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United States v. Blakely

UNITED STATES COURT OF APPEALS FOR THE THIRD CIRCUIT


July 18, 2003

UNITED STATES OF AMERICA
v.
SHAUNTE BLAKELY, APPELLANT

ON APPEAL FROM THE UNITED STATES DISTRICT COURT FOR THE DISTRICT OF NEW JERSEY (Dist. Court No. 01-CR-00518) District Court Judge: Joel A. Pisano

Before: Alito, Roth, HALL,*fn1 Circuit Judges

The opinion of the court was delivered by: Per Curiam

NOT PRECEDENTIAL

Submitted Under Third Circuit LAR 34.1(a) June 16, 2003

OPINION OF THE COURT

In this direct criminal appeal, Shaunte Blakely, argues that he was deprived of the effective assistance of counsel in proceedings before the District Court. As a general course, we do not review such claims on direct appeal. United States v. Haywood, 155 F.3d 674, 678 (3d Cir. 1998). On occasion, exception is made where "the record is sufficient to allow a determination of ineffective assistance of counsel." United States v. Headley, 923 F.2d 1079, 1083 (3d Cir. 1991).

In order to show ineffective assistance of counsel, a defendant must satisfy the two-part standard enunciated in Strickland v. Washington, 466 U.S. 668 (1984). First, the defendant must show that, considering the facts of the case, his counsel's challenged actions were unreasonable, id. at 690, and, therefore, did not fall "within the range of competence demanded of attorneys in criminal cases." Hill v. Lockhart, 474 U.S. 52, 56-57 (1985) (quoting McMann v. Richardson, 397 U.S. 759, 771 (1970)). We review a defendant's claim under the "strong presumption that the counsel's conduct falls within the wide range of reasonable professional assistance; that is, the defendant must overcome the presumption that, under the circumstances, the challenged action 'might be considered sound trial strategy.'" Strickland, 466 U.S. at 688. Second, the defendant must show that he was prejudiced by counsel's conduct in that there is a "reasonable probability" that deficient assistance of counsel affected the outcome of the proceeding at issue. Id. at 694-95.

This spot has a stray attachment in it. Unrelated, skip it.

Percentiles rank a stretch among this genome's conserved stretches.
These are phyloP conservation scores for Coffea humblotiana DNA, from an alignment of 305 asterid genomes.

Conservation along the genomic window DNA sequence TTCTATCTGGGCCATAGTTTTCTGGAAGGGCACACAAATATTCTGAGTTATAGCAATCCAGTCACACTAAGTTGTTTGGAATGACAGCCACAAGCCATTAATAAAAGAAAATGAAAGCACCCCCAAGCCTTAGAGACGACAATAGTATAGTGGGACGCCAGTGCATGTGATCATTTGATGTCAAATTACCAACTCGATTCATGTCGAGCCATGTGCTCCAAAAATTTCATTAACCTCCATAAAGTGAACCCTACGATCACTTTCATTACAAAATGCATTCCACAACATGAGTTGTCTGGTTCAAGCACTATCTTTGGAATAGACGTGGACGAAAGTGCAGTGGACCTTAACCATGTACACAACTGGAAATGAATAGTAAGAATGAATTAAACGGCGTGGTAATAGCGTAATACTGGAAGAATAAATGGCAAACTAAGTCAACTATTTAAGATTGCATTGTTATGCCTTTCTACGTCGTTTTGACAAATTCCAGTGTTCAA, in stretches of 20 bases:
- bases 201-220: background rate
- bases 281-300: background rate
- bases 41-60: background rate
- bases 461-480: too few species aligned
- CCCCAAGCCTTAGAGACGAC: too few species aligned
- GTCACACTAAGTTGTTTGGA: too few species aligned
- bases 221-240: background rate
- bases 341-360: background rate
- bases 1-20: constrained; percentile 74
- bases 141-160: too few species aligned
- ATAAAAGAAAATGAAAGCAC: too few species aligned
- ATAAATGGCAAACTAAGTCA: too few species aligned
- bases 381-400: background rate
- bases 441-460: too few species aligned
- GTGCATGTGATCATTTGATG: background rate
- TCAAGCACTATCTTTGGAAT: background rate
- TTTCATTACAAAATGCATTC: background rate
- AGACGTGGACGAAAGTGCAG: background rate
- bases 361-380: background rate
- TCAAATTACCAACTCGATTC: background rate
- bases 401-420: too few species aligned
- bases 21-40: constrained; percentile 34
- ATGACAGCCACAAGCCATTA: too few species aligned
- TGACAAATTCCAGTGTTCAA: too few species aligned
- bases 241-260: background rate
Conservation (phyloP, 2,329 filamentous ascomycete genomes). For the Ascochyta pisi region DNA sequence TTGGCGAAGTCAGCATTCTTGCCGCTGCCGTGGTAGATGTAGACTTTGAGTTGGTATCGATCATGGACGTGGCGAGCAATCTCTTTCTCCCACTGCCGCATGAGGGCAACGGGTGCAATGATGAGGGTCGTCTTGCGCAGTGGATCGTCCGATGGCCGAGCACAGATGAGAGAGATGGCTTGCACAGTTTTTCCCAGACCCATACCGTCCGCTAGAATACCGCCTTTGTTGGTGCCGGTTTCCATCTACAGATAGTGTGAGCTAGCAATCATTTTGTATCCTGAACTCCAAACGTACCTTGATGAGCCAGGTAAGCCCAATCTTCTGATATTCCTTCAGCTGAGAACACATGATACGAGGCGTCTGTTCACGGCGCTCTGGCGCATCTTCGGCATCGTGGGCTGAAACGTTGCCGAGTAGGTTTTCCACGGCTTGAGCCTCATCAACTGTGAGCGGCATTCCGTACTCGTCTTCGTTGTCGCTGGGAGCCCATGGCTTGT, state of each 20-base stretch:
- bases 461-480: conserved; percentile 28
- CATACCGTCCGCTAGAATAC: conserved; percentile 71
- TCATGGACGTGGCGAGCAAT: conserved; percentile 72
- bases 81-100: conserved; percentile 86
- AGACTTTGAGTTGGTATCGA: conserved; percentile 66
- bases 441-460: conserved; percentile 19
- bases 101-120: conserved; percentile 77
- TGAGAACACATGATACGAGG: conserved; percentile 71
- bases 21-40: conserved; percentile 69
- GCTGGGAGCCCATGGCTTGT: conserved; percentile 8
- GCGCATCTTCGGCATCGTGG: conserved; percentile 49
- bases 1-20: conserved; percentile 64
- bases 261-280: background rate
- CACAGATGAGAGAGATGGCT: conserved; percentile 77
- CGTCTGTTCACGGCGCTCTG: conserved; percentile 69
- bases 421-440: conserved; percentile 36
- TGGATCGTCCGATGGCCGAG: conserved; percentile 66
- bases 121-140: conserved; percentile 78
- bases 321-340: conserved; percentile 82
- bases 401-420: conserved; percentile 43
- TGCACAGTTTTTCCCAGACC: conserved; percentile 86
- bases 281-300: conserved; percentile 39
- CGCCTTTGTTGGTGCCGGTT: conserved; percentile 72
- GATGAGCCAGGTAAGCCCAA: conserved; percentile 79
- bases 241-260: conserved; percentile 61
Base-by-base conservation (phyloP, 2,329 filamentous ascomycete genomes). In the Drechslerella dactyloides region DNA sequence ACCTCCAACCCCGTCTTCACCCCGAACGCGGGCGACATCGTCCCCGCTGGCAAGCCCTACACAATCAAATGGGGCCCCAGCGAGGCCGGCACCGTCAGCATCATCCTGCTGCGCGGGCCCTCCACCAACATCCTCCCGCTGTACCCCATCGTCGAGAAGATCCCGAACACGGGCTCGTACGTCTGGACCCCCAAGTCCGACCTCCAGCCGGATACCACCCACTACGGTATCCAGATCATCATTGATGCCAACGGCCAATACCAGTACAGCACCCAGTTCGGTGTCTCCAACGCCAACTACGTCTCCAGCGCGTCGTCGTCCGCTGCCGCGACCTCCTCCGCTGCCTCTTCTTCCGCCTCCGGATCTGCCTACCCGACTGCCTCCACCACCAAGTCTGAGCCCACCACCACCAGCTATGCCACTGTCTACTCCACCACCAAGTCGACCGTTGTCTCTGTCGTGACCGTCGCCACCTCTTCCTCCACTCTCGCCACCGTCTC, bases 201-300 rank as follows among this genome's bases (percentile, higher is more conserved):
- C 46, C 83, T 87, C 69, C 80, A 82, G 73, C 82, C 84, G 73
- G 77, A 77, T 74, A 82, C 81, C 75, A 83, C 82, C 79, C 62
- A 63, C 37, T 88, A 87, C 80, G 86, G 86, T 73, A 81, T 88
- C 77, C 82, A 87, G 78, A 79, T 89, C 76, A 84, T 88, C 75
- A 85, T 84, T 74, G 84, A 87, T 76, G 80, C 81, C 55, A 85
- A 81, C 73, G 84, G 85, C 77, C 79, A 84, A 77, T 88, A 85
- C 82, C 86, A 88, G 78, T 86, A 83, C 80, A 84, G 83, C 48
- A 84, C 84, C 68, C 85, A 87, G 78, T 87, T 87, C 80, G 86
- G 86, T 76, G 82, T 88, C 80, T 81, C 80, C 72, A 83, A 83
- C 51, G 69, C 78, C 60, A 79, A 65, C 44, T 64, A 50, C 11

The record now before us is not sufficiently developed to review Blakely's ineffective assistance of counsel claim at this time. First, the record is inadequate for the purpose of determining whether counsel's actions were reasonable. Neither counsel nor the defendant have testified under oath concerning the reasons for the counsel's decision to forego an evidentiary hearing on the substance-identification issue. Second, the record is insufficient for the purpose of determining whether counsel's conduct prejudiced the outcome of the sentencing proceeding. Government witnesses, including a DEA chemist, were present at the defendant's sentencing hearing and were prepared to testify as to the nature of the substance at issue; however, as defense counsel revoked his client's objection to the substance-identification issue before these witnesses were presented, the record does not document the content of their intended testimony. Without a fully developed record as to the nature of the government witnesses' intended testimony and accompanying evidence, we cannot evaluate the defendant's claim that his counsel's conduct prejudiced the outcome of the District Court proceedings.

We affirm the District Court's judgment of sentence, without prejudice to the raising of this ineffectiveness claim in a motion pursuant to 28 U.S.C. §2255, as the record is insufficient to fit the claim within the narrow exception to the general rule of Haywood, 155 F.3d at 678, as enunciated in Headley, 923 F.2d at 1083, that a claim of ineffective assistance is properly raised in a collateral proceeding.


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